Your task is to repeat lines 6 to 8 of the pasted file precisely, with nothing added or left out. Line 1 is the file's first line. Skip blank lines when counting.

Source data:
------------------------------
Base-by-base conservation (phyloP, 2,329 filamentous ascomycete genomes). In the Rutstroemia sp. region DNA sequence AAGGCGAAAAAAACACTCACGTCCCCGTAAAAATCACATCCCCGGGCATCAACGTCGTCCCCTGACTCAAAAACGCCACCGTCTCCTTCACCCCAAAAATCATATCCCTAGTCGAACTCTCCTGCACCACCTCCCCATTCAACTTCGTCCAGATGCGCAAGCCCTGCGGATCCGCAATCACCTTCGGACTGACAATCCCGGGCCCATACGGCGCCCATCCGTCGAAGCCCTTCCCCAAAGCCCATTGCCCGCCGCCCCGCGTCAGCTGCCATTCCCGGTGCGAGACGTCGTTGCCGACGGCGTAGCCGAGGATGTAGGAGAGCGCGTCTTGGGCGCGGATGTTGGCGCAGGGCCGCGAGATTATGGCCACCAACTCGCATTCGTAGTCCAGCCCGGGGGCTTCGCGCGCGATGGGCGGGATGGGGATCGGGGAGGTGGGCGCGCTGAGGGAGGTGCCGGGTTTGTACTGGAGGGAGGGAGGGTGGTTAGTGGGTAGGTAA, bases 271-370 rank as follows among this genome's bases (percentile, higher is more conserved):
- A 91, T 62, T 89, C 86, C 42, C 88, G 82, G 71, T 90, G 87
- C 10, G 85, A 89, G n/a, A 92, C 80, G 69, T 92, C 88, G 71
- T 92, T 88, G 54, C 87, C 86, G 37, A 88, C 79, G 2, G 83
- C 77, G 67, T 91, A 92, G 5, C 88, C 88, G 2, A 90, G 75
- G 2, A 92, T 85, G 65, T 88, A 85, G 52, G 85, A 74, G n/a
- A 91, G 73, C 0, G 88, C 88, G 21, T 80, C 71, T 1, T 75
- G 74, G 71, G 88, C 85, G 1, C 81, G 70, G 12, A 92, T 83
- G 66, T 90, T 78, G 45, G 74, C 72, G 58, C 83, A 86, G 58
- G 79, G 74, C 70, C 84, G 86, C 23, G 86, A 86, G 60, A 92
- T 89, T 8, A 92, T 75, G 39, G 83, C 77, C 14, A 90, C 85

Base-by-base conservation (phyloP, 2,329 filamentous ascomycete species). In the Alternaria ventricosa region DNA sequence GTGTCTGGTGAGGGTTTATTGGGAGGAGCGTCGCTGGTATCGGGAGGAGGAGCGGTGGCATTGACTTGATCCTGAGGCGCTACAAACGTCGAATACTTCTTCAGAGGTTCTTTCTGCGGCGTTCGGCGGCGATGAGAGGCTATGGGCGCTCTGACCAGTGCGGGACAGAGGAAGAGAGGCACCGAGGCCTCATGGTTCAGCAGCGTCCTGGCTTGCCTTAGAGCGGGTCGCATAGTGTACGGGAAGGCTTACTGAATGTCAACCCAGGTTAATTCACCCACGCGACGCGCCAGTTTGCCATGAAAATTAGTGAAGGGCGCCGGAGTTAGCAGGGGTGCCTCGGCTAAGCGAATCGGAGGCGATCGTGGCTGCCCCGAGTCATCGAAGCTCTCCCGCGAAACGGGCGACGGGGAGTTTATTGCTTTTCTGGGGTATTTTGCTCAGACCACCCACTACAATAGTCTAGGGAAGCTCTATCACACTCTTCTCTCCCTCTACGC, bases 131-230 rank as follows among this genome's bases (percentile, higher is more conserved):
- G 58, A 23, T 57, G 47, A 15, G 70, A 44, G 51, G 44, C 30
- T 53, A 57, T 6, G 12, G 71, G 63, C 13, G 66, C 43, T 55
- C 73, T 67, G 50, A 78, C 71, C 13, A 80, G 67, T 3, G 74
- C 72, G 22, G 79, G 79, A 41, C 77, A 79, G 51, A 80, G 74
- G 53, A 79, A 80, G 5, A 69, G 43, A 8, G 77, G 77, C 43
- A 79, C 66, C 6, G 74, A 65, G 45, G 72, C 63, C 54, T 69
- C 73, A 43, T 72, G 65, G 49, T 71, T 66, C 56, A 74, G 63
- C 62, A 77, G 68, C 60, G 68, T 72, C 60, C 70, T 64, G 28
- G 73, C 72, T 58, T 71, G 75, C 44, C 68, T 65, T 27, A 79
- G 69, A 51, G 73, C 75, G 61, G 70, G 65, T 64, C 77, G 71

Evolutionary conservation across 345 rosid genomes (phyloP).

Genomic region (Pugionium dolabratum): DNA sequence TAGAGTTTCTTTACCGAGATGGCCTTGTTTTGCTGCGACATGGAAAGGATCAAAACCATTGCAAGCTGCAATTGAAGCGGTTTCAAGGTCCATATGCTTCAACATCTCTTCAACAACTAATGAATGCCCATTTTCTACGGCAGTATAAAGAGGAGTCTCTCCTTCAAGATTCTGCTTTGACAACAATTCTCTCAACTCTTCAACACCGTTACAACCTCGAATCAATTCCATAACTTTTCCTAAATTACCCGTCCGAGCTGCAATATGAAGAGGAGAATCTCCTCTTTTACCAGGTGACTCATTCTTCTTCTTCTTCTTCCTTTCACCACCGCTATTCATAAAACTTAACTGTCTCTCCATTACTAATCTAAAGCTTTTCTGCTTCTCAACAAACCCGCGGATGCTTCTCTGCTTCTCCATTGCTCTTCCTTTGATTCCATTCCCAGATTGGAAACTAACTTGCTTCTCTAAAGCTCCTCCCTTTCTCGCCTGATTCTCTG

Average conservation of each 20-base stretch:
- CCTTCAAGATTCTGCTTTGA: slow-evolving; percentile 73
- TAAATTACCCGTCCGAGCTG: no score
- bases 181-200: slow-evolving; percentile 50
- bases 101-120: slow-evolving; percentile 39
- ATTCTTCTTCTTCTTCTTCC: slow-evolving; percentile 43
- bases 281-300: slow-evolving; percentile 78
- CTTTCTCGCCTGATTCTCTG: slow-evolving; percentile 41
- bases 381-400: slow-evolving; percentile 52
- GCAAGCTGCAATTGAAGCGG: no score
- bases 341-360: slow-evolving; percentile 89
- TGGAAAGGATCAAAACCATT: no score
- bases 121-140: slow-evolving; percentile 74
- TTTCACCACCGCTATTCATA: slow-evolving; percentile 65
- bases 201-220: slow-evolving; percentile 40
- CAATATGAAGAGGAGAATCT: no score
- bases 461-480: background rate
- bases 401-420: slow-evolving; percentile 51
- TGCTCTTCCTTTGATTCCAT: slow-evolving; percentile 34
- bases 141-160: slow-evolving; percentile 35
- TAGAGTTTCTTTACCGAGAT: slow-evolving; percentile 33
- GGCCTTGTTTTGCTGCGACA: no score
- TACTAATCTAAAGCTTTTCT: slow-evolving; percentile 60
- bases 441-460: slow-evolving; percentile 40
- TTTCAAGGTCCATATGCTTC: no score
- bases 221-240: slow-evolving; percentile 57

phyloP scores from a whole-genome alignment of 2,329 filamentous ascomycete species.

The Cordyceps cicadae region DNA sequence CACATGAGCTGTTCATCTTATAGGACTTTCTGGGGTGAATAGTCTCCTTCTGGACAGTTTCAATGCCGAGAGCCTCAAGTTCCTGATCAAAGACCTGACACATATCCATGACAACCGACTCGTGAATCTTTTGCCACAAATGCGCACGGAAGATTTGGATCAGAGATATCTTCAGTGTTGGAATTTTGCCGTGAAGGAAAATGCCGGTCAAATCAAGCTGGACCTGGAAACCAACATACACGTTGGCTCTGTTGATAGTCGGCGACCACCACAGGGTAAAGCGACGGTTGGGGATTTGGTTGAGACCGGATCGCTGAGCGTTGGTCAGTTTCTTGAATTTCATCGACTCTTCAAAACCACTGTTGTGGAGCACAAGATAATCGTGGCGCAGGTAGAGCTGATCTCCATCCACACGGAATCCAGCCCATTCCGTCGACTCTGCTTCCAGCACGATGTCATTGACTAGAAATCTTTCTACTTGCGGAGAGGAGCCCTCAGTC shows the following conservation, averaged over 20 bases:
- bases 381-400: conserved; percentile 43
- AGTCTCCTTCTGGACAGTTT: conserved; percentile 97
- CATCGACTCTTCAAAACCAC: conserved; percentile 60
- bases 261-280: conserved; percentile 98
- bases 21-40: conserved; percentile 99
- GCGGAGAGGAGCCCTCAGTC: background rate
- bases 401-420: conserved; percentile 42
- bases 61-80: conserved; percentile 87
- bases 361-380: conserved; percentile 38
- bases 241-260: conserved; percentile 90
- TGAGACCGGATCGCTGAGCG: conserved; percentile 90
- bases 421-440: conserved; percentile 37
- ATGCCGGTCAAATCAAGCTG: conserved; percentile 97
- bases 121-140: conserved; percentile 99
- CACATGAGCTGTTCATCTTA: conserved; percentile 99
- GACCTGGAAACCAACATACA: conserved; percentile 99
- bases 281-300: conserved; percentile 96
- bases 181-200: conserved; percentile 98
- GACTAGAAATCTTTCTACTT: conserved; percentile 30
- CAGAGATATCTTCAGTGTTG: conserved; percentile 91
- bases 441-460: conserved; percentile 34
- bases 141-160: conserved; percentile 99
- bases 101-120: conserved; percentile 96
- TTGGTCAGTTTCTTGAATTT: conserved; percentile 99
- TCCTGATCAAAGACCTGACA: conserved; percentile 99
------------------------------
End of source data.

- G 2, A 92, T 85, G 65, T 88, A 85, G 52, G 85, A 74, G n/a
- A 91, G 73, C 0, G 88, C 88, G 21, T 80, C 71, T 1, T 75
- G 74, G 71, G 88, C 85, G 1, C 81, G 70, G 12, A 92, T 83